NBA Notebook: Harpring Still Injured but Not Ready to Retire
The forward, who might not play this season due to knee and ankle injuries, told FanHouse on Tuesday he expects the Jazz to release a statement later this week or early next week on his status. Harpring said he's been told by Jazz officials and his agent, Richard Howell, not to divulge what the statement will say.
Harpring, though, confirmed he still wants to play. "I'm not retiring,'' said Harpring, 33, who has played 11 NBA seasons, the past seven for Utah.
He was asked if he wants to play this season.
"I would love to play,'' Harpring said.
Harpring, though, declined to answer when asked if he will be physically able to play this season.
Indications are Harpring's injuries might keep him from playing in the final season of his contract, one paying him $6.5 million. With retirement not apparently a desire for Harpring, he could end up being used in a trade with a team looking for an expiring contract.
If Harpring doesn't play this season, the Jazz could end up collecting roughly $3 million in insurance on his contract. Since he is one of Utah's five highest-paid players, the Jazz are required to carry insurance on him, which would start paying 80 of percent of his salary after 40 games have been missed.
Jazz general manager Kevin O'Connor and Howell did not return phone messages Tuesday.
FanHouse first reported in October that Jazz officials were going to wait until December before a determination was made on Harpring, who has not been with the team all season, having remained in his hometown of Atlanta. O'Connor told FanHouse then it doesn't matter if Harpring wants to play if he's physically unable to do so.
"It doesn't matter whether he wants to play,'' said O'Connor, saying Harpring, who has had two microfracture surgeries on his right knee and numerous surgeries on both ankles, needed to get to the point where joints "don't swell up on him.''
O'Connor said then "it would be difficult for him to get back into any kind of shape for the season'' if Harpring wasn't ready by mid-December. That drop-dead date is approaching, and there have been no indications of Harpring being ready.
A.I. Debut Against the Nuggets?
If Philadelphia signs Allen Iverson, his first game could be Monday at home against Denver, the team he played for from 2006-08. Nuggets coach George Karl would prefer Iverson wait a game.
"I would rather let it be the next team,'' said Karl, knowing the enthusiasm in Philadelphia would be tremendous since Iverson starred with the 76ers from 1996-2006.
Interestingly, the next game for Philadelphia is Wednesday at home to Detroit. Iverson balked about coming off the bench last season with the Pistons and did so again earlier this season with Memphis before the Grizzlies let him go.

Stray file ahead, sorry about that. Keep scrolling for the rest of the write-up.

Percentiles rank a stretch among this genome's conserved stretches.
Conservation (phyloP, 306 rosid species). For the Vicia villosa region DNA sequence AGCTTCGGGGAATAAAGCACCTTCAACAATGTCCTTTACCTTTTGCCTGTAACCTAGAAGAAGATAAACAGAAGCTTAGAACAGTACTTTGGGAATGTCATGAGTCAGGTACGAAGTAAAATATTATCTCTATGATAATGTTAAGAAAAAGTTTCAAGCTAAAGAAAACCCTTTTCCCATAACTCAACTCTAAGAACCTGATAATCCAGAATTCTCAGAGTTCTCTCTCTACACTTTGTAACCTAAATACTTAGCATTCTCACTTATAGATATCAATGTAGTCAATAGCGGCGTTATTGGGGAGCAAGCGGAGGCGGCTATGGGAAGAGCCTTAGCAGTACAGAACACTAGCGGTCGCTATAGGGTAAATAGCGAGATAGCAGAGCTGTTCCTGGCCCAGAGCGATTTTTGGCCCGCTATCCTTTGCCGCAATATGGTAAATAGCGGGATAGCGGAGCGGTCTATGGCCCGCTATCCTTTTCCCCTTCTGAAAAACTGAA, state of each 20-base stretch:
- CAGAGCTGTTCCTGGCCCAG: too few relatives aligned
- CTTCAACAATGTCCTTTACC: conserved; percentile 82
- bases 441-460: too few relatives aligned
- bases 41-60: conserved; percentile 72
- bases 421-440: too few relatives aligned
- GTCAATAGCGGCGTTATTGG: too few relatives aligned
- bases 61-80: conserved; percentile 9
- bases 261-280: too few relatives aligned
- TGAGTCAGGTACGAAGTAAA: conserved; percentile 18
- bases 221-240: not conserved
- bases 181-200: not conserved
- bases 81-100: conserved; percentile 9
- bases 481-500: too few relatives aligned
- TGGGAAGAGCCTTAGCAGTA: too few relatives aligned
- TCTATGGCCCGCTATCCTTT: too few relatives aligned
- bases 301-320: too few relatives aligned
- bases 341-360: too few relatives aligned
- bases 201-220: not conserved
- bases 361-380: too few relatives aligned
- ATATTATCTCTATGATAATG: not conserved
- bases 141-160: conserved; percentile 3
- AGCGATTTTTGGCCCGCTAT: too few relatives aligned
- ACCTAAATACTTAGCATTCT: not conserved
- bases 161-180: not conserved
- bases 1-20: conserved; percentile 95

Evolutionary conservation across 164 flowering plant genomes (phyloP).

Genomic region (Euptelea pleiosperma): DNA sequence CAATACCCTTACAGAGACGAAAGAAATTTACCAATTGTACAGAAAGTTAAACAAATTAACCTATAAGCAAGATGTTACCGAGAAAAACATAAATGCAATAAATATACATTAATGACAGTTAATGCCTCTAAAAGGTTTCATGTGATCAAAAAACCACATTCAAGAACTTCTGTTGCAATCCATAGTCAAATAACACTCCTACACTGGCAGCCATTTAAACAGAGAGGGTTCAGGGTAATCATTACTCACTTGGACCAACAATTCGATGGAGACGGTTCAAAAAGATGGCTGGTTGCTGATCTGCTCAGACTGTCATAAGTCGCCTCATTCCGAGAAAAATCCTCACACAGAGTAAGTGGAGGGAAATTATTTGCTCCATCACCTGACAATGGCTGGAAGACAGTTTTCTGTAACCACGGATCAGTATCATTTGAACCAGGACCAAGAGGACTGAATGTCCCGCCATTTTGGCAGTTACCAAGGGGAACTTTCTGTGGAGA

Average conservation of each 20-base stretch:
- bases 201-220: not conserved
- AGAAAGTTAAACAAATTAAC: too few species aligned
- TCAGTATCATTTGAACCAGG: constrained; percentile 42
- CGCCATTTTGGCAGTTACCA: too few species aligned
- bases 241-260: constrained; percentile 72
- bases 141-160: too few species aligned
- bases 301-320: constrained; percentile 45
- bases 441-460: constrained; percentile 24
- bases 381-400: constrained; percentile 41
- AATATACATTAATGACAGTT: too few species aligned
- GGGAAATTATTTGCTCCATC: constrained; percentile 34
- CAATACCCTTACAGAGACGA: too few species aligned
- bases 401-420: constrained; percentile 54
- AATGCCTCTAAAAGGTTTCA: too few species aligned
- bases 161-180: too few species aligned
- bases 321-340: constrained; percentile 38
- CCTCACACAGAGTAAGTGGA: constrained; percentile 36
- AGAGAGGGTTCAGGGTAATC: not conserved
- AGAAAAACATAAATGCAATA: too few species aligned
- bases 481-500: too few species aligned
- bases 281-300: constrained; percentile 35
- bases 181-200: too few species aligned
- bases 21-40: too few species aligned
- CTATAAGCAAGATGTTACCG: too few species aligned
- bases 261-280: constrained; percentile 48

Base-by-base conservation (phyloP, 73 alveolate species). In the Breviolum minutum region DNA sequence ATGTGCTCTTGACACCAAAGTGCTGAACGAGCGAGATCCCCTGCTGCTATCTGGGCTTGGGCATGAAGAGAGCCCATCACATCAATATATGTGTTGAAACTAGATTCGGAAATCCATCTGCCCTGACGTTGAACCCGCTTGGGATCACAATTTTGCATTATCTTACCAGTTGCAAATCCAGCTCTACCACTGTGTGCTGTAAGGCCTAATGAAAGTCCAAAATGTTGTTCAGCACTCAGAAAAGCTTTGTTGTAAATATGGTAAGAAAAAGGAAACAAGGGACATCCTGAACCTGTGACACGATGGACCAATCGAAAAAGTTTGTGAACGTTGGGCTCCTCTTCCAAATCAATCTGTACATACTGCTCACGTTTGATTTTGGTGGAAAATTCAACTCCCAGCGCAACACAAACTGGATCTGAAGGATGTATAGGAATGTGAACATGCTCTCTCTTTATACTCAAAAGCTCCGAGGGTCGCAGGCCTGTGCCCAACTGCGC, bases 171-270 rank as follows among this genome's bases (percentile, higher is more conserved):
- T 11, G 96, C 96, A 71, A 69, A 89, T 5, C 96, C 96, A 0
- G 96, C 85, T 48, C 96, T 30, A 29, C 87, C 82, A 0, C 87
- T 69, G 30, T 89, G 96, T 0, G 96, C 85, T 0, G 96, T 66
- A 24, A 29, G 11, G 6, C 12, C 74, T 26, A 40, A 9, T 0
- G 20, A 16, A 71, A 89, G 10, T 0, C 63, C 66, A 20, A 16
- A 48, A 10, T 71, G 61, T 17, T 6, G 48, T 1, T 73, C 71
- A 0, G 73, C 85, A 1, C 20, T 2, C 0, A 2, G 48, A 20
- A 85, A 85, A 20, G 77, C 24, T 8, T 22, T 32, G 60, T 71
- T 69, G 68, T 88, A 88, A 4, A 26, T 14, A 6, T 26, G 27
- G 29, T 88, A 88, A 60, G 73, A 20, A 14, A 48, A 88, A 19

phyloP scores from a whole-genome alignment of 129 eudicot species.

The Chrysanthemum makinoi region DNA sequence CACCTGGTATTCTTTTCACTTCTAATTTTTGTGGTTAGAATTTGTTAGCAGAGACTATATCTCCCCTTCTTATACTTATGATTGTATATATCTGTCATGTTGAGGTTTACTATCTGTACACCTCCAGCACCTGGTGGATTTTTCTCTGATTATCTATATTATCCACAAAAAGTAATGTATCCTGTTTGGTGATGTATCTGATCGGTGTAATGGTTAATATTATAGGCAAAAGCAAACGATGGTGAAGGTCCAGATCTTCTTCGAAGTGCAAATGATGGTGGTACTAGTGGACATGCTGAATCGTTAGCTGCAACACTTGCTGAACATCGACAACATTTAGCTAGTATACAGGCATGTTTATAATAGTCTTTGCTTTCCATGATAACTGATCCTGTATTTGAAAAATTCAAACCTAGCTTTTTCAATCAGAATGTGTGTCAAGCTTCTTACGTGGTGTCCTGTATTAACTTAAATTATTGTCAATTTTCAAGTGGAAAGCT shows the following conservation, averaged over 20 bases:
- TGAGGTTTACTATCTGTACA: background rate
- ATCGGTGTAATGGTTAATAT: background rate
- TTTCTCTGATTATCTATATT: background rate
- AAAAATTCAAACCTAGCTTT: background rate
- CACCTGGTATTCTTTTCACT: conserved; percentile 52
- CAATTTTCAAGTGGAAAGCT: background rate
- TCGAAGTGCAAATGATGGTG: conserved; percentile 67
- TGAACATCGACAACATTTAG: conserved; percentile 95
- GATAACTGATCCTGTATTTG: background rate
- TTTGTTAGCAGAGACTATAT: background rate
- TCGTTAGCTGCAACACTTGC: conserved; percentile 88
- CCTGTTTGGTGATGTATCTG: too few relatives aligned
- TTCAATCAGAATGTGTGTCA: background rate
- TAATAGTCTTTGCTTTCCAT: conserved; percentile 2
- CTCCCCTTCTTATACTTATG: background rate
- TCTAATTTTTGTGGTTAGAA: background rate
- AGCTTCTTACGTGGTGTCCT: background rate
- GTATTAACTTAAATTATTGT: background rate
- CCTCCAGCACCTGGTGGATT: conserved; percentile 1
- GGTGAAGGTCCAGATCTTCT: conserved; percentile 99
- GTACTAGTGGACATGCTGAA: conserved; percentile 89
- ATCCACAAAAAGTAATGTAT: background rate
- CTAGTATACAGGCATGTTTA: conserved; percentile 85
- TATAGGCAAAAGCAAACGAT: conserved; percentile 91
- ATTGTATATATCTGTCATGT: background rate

"I think the big thing with A.I. is, can he be happy?'' Karl said of Iverson possibly returning to Philadelphia. "If he's going to play angry and frustrated and disappointed like he's played the last year, I don think it's healthy for anybody.''
Nuggets forward Carmelo Anthony told FanHouse he doesn't see any problems with his former teammate possibly going to the 76ers.
"I don't think they would have picked him up if they would think it would be difficult,'' Anthony said.
Anthony also doesn't see any problem with Iverson taking Philadelphia's offer of a minimum contract that is not guaranteed.
"He's doesn't care about no money,'' Anthony said. "I don't think it's about the money.''
'Melo Wants LeBron in Contest
Count Anthony among those wanting Cleveland star LeBron James to compete February in his first dunk contest during All-Star Weekend.
"I hope so,'' Anthony said. "He mentioned before that he might. I want to see that.''
But don't count on Anthony ever competing.
"I ain't getting in a dunk contest,'' he said. "I'll sit there and watch it ... Because (dunking) ain't what I do. You got people who do that.''
Nelson Back Thursday
Assistant Keith Smart, Golden State's acting coach for five games while Don Nelson battled pneumonia, said Nelson definitely will be back for the Warriors' next game, Thursday at home against Houston.
"He just got real sick, but he's doing fine right now,'' Smart, who has been talking regularly with Nelson, said before coaching his final game in place of Nelson on Tuesday at Denver.
Karl plans soon to touch base with Nelson, 69, a good friend.
"Pneumonia is not a good thing for old people,'' Karl said. "If you don't do it right it gets real serious ... I won't send him flowers. I'll probably give him a call.''
Chris Tomasson can be reached at fanhouse.com or on Twitter @christomasson.